I have a power supply (let's say 5V battery) and a NodeMCU (micro-controller) attached to it.
I want to turn on the power supply for this NodeMCU #1 by signal from another micro-controller (from separate circuit, where there is another power supply and another NodeMCU #2). Later, NodeMCU #1 itself may also "force" to stay in powered on state (ask not to be shut down.)
Typical use case:
- Relay is off, NodeMCU#1 is off, NodeMCU#2 is on.
- NodeMCU#2 wants NodeMCU#1 to turn on and do some task so it sends UP signal. Now the relay is on, so NodeMCU#1 powers-up.
- NodeMCU#1 sets own signal to UP so even when NodeMCU#2 sets signal to DOWN, NodeMCU#1 can still perform what it needs before shut down.
- NodeMCU#2 sets signal to DOWN, as it received what it needed from NodeMCU#1.
- Once NodeMCU#1 is finished, it sets signal to DOWN, relay changes off, NodeMCU#1 is powered off.
In other words NodeMCU#2 stays ON all the time, NodeMCU#1 turns on by NodeMCU#2 and off after it's done.
I realised that by using an OR gate - either external controller is forcing the relay to stay OPEN or NodeMCU itself signals it to stay OPEN.
The problem is where do I connect the GND from the relay? In fact, in my OR gate I "mix" two VIN - one from the NodeMCU signal port, another from the external controller (with its own power supply). Isn't it a problem, even if both signals are +3V? Is it important if I connect the GND from relay to NodeMCU GND or external controller GND?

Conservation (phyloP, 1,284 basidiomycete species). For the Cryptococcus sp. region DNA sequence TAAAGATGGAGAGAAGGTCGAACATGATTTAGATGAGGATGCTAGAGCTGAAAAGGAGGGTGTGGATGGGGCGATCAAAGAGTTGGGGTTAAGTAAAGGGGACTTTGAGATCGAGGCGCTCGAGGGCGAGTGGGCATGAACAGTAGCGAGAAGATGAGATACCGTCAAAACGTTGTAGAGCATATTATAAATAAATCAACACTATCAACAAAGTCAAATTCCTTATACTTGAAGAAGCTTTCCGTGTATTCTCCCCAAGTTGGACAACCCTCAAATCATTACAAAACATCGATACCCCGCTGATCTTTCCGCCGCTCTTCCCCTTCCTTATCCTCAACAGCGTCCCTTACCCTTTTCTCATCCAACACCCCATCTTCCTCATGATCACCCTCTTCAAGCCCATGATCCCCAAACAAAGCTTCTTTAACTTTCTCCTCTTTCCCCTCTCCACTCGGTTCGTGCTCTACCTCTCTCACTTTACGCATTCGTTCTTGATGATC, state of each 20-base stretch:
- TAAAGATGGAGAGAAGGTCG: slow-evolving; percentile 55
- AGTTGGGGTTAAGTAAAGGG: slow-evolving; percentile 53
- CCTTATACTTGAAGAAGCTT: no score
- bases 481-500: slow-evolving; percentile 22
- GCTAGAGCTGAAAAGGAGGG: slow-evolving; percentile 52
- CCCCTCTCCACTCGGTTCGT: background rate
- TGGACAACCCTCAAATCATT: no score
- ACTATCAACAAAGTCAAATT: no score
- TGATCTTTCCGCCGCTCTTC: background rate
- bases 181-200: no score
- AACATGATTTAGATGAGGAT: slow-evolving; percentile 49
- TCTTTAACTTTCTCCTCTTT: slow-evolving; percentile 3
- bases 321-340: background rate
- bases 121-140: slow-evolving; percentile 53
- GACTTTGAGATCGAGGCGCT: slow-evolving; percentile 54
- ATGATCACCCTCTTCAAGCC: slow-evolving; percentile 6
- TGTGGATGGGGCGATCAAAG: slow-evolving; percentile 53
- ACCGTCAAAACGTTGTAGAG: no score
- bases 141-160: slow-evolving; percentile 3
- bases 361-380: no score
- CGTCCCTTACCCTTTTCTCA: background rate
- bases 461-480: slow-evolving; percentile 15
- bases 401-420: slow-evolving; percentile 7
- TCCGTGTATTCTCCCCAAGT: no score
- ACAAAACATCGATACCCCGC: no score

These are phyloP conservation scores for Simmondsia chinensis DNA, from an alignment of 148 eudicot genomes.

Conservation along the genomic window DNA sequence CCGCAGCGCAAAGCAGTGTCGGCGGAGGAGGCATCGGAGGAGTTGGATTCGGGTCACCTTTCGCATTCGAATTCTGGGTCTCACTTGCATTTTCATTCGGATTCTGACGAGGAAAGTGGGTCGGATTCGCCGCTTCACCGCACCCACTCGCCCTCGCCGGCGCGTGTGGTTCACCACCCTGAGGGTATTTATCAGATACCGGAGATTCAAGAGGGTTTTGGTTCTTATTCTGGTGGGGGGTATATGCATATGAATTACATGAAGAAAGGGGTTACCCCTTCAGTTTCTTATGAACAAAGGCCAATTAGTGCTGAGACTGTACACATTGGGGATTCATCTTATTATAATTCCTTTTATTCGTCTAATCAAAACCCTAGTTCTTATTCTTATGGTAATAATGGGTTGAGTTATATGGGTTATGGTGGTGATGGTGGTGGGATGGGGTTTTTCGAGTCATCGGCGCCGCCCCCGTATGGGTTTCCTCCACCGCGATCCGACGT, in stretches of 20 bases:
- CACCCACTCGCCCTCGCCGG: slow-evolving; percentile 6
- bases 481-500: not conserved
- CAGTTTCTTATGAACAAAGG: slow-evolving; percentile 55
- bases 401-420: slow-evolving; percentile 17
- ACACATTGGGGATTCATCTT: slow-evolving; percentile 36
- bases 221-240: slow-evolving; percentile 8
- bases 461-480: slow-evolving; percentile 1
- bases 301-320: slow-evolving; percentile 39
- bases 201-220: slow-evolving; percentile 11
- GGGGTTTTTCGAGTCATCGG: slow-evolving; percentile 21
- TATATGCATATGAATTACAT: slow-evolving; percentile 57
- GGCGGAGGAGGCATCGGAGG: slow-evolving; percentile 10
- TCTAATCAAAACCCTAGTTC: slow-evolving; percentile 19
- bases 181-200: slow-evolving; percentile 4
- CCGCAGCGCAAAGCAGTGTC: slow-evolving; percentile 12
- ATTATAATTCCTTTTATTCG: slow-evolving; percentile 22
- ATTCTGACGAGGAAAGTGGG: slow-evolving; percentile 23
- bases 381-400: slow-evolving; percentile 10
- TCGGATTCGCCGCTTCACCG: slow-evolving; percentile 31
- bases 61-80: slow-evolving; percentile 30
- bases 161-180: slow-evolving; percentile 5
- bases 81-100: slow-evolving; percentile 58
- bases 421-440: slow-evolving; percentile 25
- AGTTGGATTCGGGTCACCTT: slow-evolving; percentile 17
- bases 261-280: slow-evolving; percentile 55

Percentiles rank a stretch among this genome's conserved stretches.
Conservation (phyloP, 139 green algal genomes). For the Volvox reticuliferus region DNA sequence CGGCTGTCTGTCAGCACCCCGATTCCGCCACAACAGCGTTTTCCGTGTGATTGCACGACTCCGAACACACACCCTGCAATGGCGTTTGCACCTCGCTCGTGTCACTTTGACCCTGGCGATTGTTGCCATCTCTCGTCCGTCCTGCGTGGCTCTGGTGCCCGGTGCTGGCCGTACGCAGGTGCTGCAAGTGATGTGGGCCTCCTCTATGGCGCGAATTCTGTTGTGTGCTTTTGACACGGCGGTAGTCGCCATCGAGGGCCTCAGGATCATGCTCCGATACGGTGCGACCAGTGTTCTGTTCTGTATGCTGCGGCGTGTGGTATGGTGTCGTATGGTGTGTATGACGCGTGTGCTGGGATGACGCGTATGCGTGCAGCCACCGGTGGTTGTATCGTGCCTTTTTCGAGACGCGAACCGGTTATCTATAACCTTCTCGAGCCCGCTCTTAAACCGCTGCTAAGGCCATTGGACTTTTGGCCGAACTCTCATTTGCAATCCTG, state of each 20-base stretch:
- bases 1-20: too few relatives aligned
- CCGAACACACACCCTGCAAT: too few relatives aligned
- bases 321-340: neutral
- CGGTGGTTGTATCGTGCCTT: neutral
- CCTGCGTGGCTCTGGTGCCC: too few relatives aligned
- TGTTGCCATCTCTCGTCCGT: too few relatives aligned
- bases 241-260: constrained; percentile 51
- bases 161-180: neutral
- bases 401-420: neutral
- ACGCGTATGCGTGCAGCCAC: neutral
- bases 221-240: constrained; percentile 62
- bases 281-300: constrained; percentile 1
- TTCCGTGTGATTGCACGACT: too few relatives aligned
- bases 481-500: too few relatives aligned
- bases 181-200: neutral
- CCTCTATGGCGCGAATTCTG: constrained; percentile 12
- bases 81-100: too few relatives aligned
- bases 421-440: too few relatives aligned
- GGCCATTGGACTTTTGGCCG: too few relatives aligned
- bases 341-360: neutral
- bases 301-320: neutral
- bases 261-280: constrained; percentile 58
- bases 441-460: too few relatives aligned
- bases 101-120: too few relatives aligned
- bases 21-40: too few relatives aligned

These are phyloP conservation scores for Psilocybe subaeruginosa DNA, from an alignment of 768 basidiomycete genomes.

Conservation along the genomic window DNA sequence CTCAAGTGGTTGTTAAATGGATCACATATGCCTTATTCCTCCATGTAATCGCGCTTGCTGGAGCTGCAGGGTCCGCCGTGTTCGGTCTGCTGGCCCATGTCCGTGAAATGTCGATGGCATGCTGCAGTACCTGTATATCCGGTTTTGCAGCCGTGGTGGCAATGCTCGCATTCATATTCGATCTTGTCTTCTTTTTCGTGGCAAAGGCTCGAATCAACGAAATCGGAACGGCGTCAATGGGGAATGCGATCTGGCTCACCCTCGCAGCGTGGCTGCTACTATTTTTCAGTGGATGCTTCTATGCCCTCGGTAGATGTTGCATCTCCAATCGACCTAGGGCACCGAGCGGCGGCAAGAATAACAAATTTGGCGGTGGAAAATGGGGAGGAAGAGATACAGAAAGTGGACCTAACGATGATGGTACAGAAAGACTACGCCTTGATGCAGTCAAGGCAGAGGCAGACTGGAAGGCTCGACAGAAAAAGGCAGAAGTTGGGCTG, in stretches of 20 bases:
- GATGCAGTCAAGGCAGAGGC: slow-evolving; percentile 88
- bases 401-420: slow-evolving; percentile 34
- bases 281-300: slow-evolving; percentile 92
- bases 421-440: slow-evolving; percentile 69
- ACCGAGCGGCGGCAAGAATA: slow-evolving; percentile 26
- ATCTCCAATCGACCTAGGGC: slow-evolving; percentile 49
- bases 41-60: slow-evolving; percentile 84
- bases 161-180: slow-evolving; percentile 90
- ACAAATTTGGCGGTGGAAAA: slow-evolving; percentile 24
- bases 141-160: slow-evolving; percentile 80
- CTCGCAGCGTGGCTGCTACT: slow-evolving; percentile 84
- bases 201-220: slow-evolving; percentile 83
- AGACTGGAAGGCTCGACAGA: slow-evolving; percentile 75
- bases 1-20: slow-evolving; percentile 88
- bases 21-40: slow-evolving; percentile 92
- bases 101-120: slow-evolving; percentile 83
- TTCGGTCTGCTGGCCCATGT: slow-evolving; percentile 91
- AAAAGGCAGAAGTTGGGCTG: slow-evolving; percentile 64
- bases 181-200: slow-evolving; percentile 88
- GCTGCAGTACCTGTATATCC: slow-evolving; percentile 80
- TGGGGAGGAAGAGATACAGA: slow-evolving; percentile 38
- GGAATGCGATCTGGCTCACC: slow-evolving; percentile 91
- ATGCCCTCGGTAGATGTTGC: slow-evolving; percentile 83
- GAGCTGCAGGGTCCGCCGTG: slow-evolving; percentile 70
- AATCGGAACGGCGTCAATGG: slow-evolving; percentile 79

According to @user263983 I've redesigned the circuit to meet the answer (I cannot add the scheme in comment to his answer):
I am not sure if OR gate and relay should work on VCC (+5V) directly. Do I need some resistor there, or will the relay itself provide some resistance?
As mentioned by @Peter Bennett I would have to find an OR gate that supports 5V input/output with enough current to operate the relay, and maybe add a flyback diode (@Ron Beyer.)